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Home Resales Fall 2.7% as a Surge in Mortage Rates Erodes Affordability

real estate agent placing sold sign on home

Sales of previously owned homes slipped 2.7% in March, the second consecutive monthly retreat, as a spike in mortgage rates and a shortage of properties stymied transactions.

Resales of single-family homes, condominiums and cooperatively owned apartments fell to 5.77 million at a seasonally adjusted and annualized pace, down from 6.02 million in February, according to a report from the National Association of Realtors on Wednesday. The median home price rose 15%, matching the annualized gain in the prior month, the NAR report said.

The highest mortgage rates in more than a decade are eroding affordability at the start of the so-called “spring selling season,” the March through June period when more than half of U.S. home sales typically occur, said Lawrence Yun, NAR’s chief economist. The average U.S. rate for a 30-year fixed mortgage was 5% last week, an 11-year high, Freddie Mac said in a report on Thursday.

“The housing market is starting to feel the impact of sharply rising mortgage rates and higher inflation taking a hit on purchasing power,” Yun said. “Still, homes are selling rapidly, and home-price gains remain in the double digits.”

Homes spent an average of 18 days on the market, down from 19 days a month earlier, Yun said.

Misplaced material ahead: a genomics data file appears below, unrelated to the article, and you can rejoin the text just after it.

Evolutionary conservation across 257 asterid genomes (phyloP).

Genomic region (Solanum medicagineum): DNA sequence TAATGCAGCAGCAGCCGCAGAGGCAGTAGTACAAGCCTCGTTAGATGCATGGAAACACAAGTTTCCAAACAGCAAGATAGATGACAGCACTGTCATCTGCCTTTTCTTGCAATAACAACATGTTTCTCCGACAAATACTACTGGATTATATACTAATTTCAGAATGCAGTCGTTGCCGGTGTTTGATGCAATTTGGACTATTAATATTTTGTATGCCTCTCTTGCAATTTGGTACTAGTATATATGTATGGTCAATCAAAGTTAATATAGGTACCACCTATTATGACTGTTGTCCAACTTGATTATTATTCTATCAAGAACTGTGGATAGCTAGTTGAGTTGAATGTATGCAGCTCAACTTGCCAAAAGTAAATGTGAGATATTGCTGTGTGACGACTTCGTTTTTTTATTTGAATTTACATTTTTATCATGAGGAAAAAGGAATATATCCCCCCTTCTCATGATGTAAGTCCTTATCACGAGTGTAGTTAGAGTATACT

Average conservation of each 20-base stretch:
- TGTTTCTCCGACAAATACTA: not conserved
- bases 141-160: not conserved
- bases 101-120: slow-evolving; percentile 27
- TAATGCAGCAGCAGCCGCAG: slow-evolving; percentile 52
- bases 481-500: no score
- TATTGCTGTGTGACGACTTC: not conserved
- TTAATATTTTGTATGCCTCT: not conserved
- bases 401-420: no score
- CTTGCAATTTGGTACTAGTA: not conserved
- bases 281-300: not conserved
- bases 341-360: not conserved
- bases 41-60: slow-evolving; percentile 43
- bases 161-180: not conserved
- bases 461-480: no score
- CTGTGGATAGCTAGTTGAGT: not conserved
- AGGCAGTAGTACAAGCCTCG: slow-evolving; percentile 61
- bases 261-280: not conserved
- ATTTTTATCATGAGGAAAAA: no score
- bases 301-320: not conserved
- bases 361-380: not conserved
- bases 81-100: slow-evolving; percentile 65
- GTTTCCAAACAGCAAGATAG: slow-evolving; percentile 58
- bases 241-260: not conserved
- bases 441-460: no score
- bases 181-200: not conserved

"It's still a very swift-moving market," he said.

First-time buyers accounted for 30% of sales in March, up from 29% in February and down from 32% in March 2021, according to the NAR report.

“It’s still historically low, but bouncing off a low point,” Yun said. “The affordability challenges have really limited the first-time buyer part in the marketplace.”

There were 950,000 properties on the market at the end of March, down 9.5% from a year earlier, according to the report. In January, the inventory of previously owned homes for sale fell to an all-time low of 850,000, according to NAR data.

Typically, builders would kick into high gear to fill a shortage with new properties, but homebuilding has lagged since the 2008 financial crisis forced hundreds of contractors into bankruptcy, Yun said.

In addition, the Covid-19 pandemic created supply-chain bottlenecks that have made it difficult to find roofing shingles, drywall, and other materials, according to the National Association of Home Builders.

More than 90% of residential contractors reported shortages of appliances, 87% said they couldn't find enough windows and doors, and 70% couldn't get drywall, according to a survey conducted by NAHB in 2021.

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